Historical artifacts aren’t the only things on display at Matsuura Ichi Brewery. This place is also home to a large kappa collection and a kappa mummy! But wait, what in the world is a kappa anyways?
The mythical Kappa and its proof, the mummy
Kappa is a mythical creature that is traditional to Japanese folklore. It’s considered a water diety by Shinto beliefs, and they are believed to live in the rivers and ponds in Japan. Their appearance depicts a cross between human, turtle, and frog. Kappa are said to be green and have a build of a human child, but with webbed toes and hands, a beak, back shell, and most importantly, a plate on its head to keep an ever flowing supply of water. The picture above shows a lady kappa, as kappa are often symbolized in sexual ways.
The brewery has an immense collection of kappa memorabilia, from posters to figurines, drawings to stories of kappa around Japan. They even have their own kappa souvenirs, like the ones above. The legend of kappa is actually very fascinating, and one that us Japanese children are exposed to early on in childhood.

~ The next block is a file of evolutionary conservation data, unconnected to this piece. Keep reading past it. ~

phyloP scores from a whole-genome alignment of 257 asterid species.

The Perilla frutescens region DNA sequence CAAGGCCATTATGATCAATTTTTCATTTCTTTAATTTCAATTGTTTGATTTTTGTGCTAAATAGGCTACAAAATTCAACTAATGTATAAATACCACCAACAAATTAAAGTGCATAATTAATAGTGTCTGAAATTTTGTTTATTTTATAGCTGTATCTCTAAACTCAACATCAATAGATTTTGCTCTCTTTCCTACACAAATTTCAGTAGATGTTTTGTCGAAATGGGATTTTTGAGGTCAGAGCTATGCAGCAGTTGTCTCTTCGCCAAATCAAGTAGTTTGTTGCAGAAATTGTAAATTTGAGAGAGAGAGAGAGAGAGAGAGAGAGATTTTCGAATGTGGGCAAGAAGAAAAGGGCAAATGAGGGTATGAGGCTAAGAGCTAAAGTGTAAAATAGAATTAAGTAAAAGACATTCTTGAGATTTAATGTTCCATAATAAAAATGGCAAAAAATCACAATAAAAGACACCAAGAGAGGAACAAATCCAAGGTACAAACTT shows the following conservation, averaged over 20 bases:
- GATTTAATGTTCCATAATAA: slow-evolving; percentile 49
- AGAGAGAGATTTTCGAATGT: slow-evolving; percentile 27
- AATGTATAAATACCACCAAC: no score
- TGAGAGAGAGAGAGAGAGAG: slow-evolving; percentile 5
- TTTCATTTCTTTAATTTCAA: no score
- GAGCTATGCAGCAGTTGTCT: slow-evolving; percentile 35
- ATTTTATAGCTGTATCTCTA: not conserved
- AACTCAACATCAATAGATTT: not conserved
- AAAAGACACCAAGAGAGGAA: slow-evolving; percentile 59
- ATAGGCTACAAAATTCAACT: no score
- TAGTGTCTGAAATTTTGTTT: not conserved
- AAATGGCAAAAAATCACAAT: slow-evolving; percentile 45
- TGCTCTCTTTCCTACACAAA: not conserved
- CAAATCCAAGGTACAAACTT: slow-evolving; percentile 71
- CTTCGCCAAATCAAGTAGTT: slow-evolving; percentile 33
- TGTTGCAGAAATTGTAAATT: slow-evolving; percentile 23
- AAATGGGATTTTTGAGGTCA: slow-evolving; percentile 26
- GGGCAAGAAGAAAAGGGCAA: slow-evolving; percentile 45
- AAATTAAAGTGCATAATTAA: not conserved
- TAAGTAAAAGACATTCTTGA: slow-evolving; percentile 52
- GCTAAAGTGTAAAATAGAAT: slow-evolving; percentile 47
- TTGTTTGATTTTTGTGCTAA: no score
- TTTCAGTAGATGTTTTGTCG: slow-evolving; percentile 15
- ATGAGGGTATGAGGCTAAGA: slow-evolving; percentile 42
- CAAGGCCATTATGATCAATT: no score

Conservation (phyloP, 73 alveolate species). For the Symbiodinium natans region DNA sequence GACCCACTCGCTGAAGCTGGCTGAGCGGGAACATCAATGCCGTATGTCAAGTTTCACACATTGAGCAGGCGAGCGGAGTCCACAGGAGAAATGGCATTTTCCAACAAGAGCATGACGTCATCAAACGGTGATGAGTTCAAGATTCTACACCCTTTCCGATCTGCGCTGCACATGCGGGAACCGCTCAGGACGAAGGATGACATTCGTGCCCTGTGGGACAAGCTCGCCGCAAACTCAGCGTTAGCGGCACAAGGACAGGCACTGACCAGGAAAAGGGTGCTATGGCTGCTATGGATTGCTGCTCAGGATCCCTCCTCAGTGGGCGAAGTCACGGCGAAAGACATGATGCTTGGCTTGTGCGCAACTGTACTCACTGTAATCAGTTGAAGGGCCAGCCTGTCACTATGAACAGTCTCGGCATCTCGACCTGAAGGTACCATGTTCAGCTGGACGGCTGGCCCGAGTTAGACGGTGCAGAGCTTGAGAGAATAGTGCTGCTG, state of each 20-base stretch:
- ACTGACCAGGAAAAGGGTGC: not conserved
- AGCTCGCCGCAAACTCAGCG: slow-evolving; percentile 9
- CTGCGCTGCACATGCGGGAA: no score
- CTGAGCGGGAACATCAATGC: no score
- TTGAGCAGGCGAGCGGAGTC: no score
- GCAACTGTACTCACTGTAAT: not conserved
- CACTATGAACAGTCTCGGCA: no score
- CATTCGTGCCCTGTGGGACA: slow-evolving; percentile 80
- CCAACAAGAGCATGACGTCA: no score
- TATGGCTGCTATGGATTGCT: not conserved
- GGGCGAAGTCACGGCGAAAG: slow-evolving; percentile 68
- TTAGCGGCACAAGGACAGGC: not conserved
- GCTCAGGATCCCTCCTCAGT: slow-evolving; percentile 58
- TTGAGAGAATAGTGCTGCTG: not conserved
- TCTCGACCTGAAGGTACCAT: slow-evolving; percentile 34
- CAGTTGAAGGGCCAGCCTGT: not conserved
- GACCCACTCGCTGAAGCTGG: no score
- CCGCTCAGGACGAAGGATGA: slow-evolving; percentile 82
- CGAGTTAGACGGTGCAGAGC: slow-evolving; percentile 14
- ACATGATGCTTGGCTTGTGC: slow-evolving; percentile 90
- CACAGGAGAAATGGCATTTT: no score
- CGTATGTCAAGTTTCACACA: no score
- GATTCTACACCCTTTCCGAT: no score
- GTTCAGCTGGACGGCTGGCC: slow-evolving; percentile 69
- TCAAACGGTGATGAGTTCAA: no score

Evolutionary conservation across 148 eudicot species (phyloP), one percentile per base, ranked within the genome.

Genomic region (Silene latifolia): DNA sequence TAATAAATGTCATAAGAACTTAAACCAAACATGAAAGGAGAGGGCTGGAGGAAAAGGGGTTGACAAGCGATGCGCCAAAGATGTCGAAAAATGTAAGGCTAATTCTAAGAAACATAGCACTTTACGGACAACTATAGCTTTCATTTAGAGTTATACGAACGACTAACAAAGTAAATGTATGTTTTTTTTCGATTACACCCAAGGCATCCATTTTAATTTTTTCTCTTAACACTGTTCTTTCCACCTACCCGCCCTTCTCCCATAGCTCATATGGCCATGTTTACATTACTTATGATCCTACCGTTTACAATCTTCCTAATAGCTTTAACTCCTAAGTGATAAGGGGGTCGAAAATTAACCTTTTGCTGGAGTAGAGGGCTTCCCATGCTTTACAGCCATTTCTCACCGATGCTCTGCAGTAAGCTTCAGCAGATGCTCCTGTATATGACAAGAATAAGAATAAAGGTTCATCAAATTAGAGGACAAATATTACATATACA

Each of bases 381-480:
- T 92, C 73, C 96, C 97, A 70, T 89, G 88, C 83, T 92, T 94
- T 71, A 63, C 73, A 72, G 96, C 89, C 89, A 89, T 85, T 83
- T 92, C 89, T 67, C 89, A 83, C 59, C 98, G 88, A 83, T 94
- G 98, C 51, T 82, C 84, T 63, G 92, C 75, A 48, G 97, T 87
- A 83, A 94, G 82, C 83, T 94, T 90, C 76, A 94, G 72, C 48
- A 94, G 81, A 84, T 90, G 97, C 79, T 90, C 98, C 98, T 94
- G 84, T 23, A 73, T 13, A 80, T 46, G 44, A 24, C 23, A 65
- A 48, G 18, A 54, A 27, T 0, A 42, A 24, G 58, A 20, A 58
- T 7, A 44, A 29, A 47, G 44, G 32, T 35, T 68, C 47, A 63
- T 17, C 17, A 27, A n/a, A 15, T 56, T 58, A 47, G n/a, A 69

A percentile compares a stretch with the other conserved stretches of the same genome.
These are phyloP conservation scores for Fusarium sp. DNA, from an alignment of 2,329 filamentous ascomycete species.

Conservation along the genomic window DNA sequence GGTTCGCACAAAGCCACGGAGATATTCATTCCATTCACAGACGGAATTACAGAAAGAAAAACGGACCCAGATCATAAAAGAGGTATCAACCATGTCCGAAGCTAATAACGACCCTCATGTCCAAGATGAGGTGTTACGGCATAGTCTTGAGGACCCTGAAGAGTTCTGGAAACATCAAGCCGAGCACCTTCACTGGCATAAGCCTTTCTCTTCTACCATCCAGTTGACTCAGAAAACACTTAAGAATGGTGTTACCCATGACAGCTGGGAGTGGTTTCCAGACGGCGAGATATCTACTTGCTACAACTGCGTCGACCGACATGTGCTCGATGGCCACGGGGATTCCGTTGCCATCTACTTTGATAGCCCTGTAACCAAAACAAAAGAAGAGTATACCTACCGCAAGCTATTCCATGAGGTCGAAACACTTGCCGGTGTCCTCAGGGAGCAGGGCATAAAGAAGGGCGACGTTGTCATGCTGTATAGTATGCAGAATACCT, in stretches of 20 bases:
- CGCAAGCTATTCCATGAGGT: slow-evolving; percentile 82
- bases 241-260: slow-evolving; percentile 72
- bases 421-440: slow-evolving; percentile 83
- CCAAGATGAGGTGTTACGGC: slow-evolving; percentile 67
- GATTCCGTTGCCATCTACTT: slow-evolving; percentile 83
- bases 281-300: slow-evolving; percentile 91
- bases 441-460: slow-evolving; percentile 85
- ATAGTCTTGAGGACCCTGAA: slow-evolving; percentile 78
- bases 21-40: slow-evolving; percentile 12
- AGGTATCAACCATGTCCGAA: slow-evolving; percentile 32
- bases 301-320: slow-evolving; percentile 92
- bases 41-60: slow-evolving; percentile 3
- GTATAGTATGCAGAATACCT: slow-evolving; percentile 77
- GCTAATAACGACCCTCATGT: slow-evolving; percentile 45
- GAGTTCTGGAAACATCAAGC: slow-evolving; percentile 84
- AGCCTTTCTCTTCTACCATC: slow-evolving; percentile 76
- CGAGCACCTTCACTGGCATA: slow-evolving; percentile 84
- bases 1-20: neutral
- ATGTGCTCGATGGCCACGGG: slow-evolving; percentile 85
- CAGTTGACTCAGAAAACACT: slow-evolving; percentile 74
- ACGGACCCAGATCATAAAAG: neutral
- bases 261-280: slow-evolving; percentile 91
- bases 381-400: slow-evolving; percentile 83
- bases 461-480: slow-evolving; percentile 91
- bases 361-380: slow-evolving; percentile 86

This shrine is dedicated to the kappa mummy, pictured in the glass container in the middle. During the renovation of Matsuura Ichi Suzo Brewery, this mummy was found on the old brewery’s property. I can’t say if I believe this 100%, but it’s worth a look for yourself. Because of this famous mummy, the brewery is also nicknamed Kappa Brewery.
Sadly, I missed a visit to Koimari Shuzo (due to holiday closures), which is another famous saké brewery in the region. This brewery is famous for producing the nationally recognized saké called One Cup, most often than not found in conbini (Japanese convenient stores) and other shops offering cheap alcohol. While a regular blue-labeled One Cup can be found anywhere, picking up a cup in Imari brings extra flavor and fun to the mix. Imari is famous for the beautiful Imari-Arita ware. So in places like the brewery or Ookawachiyama’s pottery village, visitors can pick up a One Cup NOMANNE that comes in this pottery ware. Pictured is the one I chose, but people can choose a cup out of four different designs.
Address: 312 Yamashirocho, Kusuku, Imari, Saga Prefecture 849-4251
Hours: 9:00 – 16:00
Address: 3288-1 Nakasato-Kou Niri-cho Imari-shi, Saga, Japan
Hours: call to confirm hours